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Adam Mickiewicz (Julianowski) Park


quarter between Zgierska, Sowińskiego, Jaworowa, Folwarczna, Róż and Karłowicza streets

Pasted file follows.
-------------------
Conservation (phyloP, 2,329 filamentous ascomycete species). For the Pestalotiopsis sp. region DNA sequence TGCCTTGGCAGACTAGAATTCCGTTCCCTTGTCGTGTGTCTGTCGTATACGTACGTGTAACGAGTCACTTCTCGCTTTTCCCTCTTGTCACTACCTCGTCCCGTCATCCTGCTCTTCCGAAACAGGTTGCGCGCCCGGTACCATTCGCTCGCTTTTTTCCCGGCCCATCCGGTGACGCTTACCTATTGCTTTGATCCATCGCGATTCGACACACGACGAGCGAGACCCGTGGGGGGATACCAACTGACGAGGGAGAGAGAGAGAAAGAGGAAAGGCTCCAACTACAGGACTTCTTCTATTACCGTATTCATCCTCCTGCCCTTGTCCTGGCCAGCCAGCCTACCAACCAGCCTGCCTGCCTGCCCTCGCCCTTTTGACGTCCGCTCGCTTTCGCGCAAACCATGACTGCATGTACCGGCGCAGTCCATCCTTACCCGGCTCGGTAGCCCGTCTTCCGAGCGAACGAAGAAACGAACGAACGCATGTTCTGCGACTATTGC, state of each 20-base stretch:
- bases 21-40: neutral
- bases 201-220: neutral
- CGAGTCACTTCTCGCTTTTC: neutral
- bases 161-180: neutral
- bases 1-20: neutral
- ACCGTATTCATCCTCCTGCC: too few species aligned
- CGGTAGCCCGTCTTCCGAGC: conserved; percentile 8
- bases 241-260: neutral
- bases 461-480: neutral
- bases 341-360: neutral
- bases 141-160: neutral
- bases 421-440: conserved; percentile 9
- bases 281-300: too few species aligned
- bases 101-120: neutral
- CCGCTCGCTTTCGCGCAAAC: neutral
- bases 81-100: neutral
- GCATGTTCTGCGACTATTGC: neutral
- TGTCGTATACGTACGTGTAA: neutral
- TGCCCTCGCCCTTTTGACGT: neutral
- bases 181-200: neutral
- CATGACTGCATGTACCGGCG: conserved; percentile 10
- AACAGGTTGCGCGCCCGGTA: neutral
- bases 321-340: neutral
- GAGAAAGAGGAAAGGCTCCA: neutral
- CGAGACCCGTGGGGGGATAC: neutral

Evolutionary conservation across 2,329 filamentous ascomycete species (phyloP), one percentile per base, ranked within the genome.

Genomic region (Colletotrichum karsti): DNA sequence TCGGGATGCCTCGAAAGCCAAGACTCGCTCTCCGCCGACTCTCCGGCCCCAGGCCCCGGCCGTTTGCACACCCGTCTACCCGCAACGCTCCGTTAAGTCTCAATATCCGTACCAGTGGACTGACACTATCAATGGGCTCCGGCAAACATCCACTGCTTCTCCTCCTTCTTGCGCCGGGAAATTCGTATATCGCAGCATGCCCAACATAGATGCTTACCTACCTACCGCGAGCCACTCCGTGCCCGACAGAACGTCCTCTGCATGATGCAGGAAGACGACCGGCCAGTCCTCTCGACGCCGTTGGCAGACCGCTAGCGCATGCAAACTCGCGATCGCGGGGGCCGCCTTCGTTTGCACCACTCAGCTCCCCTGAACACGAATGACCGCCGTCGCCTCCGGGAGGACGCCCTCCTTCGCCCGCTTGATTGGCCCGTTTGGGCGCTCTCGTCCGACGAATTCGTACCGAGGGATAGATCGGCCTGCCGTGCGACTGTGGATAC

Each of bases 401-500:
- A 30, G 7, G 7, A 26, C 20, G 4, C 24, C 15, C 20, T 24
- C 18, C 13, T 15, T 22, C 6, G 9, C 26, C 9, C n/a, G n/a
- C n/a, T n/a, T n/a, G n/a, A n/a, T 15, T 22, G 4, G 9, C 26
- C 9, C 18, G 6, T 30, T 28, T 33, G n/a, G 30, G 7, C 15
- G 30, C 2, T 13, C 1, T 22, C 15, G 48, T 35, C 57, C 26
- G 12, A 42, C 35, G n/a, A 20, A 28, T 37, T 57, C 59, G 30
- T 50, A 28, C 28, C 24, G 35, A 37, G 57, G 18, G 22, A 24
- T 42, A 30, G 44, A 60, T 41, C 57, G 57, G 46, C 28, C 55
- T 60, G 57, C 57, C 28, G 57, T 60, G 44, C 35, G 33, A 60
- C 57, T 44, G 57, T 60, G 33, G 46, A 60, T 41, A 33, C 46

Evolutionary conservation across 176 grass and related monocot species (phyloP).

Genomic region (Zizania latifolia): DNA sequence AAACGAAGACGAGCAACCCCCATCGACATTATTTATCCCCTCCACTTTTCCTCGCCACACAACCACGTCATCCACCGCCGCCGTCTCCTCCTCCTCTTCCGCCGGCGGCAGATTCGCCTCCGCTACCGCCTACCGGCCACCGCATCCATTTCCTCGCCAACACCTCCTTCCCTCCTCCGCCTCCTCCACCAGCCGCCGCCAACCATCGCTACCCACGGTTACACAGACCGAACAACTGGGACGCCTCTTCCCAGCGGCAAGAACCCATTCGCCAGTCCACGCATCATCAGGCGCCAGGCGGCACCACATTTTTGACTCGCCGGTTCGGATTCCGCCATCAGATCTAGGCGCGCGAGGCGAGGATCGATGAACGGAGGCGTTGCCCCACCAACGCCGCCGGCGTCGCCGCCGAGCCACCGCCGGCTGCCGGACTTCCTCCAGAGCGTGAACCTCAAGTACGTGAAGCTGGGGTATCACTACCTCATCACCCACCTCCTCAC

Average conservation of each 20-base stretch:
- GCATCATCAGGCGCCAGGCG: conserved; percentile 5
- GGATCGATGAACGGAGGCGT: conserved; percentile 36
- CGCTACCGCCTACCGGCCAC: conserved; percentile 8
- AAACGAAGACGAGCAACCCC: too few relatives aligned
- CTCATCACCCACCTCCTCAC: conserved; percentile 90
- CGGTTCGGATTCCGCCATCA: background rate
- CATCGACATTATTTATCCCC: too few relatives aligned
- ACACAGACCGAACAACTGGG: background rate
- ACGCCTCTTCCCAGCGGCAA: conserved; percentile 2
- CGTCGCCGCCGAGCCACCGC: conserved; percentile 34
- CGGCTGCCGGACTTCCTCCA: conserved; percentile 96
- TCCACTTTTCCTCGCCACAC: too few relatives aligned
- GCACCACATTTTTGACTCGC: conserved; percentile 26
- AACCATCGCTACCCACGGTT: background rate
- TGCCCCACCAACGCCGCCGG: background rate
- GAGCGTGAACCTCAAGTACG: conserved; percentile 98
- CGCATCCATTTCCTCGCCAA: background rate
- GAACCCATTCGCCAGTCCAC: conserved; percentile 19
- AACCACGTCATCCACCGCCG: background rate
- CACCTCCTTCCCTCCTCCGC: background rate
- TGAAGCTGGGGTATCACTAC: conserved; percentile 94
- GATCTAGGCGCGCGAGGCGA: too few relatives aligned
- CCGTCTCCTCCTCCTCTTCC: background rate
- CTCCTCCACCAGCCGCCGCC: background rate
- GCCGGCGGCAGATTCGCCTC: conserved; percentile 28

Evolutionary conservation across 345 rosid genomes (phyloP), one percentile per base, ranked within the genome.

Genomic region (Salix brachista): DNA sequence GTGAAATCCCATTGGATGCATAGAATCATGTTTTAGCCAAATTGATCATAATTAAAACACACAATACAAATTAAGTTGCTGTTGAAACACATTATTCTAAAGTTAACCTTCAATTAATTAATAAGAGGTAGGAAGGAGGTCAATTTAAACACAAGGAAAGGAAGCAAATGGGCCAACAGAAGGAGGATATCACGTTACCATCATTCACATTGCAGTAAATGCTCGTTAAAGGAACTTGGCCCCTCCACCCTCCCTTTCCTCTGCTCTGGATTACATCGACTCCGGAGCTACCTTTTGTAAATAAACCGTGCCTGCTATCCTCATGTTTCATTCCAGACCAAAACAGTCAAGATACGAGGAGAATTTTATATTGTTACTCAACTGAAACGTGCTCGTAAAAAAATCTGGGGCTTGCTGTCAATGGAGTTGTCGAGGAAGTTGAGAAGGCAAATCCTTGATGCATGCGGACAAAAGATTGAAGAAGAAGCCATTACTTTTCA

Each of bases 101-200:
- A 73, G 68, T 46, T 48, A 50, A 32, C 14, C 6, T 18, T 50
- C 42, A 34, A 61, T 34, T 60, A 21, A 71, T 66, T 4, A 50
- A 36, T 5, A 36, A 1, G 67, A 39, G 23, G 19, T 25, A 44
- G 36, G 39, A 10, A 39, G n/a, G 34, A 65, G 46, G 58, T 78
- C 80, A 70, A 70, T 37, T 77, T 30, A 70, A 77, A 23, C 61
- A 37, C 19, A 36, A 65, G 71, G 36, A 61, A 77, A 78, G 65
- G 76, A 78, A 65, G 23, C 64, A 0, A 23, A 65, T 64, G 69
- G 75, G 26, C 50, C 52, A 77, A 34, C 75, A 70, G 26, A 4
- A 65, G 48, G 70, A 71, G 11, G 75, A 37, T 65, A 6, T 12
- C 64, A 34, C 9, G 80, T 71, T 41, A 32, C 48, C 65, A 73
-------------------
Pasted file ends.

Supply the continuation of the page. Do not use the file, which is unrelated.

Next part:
The park runs along the Sokołówka River valley. The origin of the place dates bake to the Middle Ages, when it was most probably a defensive settlement. Bałuty district, where the park is located, used to be an independent nobleman's village. At the beginning of the development of industrial Lodz, it belonged to Stanisław Strzałkowski, and by the end of the century it was auctioned to Juliusz Haizl (therefore the name of the Park - Julianowski). The pride of the park are marshes, perhaps not so vast as they used to be when the Park was at the peak of splendour, and numerous fountains, water cascades, bridges and a linden alley. The finest times of the park lasted until 1930s. In the palace of the first owner, Juliusz Hainzl, that existed at that time was to be opened a regional museum, but the building suffered so much from military operations that the occupant had to pull it down. Unfortunately, not a trace remains after the Park's pearls - exotic trees, even though thanks to newly planted trees, alleys and major post-war reconstruction the Park has acquired an artistic, picturesque character. The most interesting trees in the park are, for example: red leaf beech trees, white limes, nikko firs, California fir, Caucasian walnuts, magnolias, Swiss pines and yew trees. In the east part of the park grows an approximately 300-year-old oak called Kosynier. Now, the park offers sports equipment, a model race track and a parachute tower belonging to the Aviation League. In summer, concerts and exhibitions are organised at the concert bowl provided by the Urban Culture Department.

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